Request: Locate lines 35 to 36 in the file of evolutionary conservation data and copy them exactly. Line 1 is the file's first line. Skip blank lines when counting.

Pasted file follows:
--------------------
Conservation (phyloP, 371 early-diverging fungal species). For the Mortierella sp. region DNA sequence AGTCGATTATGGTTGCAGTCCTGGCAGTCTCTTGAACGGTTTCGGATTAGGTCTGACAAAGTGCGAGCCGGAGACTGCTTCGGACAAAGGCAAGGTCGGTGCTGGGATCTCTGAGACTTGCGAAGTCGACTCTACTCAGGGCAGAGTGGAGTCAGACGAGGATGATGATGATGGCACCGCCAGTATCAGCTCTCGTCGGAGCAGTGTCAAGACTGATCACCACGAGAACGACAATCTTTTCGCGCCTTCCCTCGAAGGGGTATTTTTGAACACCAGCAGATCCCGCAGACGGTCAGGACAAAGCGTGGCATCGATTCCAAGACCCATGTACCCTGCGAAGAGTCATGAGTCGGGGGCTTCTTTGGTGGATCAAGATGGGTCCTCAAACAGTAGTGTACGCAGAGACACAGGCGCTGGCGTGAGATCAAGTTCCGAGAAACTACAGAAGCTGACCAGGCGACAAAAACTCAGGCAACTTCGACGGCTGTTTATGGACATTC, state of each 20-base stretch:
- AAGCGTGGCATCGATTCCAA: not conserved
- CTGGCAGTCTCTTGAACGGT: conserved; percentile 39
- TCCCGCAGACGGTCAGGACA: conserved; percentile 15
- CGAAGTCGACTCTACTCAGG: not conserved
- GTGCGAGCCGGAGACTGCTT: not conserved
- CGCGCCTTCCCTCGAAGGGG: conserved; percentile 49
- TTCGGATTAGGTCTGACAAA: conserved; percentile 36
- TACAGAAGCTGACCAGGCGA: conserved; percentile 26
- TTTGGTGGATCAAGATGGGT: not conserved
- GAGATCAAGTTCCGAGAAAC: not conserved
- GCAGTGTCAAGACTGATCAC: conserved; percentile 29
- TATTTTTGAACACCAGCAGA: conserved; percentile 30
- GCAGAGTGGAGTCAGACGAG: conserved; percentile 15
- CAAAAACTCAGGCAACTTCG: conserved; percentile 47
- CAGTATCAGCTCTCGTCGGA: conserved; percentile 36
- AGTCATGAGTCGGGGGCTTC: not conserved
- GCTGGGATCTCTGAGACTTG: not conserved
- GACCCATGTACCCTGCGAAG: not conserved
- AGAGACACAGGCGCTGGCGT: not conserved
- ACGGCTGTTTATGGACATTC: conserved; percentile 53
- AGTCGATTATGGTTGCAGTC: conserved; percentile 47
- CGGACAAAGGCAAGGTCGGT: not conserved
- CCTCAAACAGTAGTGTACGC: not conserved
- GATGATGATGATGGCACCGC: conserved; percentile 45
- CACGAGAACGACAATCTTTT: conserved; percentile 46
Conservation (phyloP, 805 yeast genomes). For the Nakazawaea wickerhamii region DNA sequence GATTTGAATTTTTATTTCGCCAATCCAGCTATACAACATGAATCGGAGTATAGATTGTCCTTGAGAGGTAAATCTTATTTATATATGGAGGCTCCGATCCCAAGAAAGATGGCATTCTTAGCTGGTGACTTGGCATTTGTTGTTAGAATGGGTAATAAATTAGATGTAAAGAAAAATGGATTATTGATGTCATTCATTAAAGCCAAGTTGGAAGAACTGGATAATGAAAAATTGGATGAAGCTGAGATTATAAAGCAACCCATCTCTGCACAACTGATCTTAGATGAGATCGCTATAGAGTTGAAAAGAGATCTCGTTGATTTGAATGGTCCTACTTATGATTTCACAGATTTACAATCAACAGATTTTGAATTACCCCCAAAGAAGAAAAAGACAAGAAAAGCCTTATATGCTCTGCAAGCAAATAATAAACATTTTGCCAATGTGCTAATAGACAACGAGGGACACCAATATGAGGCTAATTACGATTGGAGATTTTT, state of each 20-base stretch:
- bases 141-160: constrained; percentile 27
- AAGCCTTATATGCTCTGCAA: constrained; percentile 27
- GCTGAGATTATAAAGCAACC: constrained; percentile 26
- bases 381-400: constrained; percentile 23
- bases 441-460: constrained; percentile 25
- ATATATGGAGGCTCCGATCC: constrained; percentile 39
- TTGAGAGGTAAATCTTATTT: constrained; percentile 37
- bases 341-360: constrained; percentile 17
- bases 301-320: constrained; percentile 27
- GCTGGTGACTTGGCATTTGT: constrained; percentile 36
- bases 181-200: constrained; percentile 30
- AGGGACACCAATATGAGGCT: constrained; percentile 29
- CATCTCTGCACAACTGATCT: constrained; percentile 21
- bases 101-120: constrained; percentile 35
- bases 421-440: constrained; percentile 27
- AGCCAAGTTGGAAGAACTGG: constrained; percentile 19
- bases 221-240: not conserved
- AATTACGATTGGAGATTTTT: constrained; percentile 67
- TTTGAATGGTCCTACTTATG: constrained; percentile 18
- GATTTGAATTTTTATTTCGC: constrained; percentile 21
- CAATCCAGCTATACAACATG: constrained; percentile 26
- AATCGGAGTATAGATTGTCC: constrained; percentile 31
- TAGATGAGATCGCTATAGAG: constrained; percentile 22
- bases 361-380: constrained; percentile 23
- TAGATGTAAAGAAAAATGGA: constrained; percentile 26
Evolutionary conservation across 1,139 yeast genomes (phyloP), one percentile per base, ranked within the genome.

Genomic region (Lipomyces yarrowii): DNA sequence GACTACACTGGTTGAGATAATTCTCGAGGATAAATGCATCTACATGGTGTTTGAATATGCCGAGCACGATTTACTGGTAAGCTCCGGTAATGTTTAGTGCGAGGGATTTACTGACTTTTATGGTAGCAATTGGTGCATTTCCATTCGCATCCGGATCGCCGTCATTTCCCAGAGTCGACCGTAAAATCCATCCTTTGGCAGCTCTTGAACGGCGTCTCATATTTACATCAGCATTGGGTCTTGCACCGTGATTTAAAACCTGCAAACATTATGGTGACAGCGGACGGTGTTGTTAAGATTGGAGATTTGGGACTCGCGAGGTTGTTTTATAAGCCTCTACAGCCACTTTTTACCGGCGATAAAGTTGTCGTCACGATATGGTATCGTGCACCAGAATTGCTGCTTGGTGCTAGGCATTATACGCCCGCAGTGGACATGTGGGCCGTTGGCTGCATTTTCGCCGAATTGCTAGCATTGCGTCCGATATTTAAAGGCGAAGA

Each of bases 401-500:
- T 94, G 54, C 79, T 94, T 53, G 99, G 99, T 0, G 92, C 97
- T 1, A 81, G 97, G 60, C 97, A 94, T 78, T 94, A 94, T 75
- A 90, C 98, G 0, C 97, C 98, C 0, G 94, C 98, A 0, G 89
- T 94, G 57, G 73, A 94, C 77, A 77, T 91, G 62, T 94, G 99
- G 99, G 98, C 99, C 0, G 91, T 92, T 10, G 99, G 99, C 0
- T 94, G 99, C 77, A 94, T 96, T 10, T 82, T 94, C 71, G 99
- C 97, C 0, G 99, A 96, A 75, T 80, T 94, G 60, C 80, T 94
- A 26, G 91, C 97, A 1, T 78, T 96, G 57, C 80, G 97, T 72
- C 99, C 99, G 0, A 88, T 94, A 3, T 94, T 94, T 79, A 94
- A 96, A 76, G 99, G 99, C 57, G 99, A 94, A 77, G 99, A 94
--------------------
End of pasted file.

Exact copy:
- bases 341-360: constrained; percentile 17
- bases 301-320: constrained; percentile 27